5.2.2 Auscultation: Listening with the Stethoscope

The stethoscope allows the examiner to perceive acoustic phenomena of the trachea, large bronchi and lung peripheries. As only sounds generated by airflow in the immediate sub-pleural tissues can be heard, the sensitivity of auscultation to diagnose specific pulmonary diseases (e.g. pneumonia) is traditionally low. Auscultation in the critically ill is challenged by the fact that patients usually cannot sit up so that it needs to be performed with the patient in a recumbent position (Fig. 5.15). This implies that fewer parts of the lung can be auscultated than in the standard sitting position. Controlled mechanical ventilation results in different pulmonary air distribution and airflows in the lung as compared to (assisted) spontaneous breathing. Critically ill patients frequently cannot take deep breaths or cooperate so that transmitted voice sounds could be assessed. Finally, the settings where critically ill patients are cared for (e.g. pre-hospital scene or hectic resuscitation room) are noisy making it difficult for the examiner to recognize subtle acoustic phenomena.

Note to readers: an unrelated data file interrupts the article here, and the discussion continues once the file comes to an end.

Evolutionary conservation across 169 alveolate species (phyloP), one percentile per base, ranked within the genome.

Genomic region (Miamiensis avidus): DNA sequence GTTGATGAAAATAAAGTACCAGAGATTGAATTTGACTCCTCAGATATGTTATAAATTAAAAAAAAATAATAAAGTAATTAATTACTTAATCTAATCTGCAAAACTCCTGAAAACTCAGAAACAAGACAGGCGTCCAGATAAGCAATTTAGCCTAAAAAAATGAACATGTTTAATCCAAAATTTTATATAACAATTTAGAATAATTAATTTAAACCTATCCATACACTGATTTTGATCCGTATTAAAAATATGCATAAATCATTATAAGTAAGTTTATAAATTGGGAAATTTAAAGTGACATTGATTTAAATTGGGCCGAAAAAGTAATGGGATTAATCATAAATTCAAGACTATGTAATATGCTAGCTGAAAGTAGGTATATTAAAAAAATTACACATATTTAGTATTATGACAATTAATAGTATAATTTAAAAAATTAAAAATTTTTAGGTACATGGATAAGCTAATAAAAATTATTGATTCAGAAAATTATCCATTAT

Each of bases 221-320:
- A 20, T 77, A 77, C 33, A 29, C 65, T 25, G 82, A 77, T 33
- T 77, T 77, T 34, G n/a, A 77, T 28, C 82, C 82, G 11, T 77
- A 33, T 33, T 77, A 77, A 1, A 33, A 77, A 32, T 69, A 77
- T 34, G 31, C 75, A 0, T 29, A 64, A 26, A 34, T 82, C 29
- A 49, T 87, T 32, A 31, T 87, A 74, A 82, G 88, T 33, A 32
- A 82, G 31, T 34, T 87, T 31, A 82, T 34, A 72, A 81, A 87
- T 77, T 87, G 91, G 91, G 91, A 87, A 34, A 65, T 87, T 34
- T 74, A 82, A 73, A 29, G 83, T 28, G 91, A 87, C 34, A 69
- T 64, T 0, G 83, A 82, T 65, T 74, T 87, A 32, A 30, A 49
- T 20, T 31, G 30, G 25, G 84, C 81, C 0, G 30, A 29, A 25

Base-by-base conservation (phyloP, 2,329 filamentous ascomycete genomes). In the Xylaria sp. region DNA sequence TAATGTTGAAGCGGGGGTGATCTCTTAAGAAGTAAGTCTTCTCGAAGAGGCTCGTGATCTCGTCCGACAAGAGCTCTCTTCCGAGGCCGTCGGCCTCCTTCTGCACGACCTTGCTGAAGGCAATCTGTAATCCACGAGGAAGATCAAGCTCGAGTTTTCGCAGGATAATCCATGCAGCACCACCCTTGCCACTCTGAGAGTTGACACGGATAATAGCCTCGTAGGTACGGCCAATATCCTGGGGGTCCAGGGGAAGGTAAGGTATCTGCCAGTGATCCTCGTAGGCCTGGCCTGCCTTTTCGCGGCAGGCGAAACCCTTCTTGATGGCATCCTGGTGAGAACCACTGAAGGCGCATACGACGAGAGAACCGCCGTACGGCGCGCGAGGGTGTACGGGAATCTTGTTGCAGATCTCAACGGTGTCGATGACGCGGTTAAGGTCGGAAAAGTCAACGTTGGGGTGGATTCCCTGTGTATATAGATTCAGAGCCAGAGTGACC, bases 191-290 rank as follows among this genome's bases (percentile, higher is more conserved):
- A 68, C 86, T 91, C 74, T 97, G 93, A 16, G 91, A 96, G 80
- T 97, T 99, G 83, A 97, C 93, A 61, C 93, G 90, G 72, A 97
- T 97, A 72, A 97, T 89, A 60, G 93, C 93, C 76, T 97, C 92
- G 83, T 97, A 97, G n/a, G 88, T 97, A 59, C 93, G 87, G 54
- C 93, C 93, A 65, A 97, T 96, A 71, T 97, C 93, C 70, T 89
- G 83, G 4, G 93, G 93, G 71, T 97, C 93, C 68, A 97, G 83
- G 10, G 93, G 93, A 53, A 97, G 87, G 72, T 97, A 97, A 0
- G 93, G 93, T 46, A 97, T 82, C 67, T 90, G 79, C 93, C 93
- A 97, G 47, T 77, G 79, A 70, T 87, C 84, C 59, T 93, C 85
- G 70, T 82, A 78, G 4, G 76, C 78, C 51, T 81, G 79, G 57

Fig. 5.15

Schematic overview of the lung anatomy in relation to the skin when auscultating a patient in the recumbent position. Courtesy of Martin W. Dünser, MD. LUL left upper lobe, L lingula, LLL left lower lobe, RUL right upper lobe, RML right middle lobe, RLL right lower lobe Normal Breath Sounds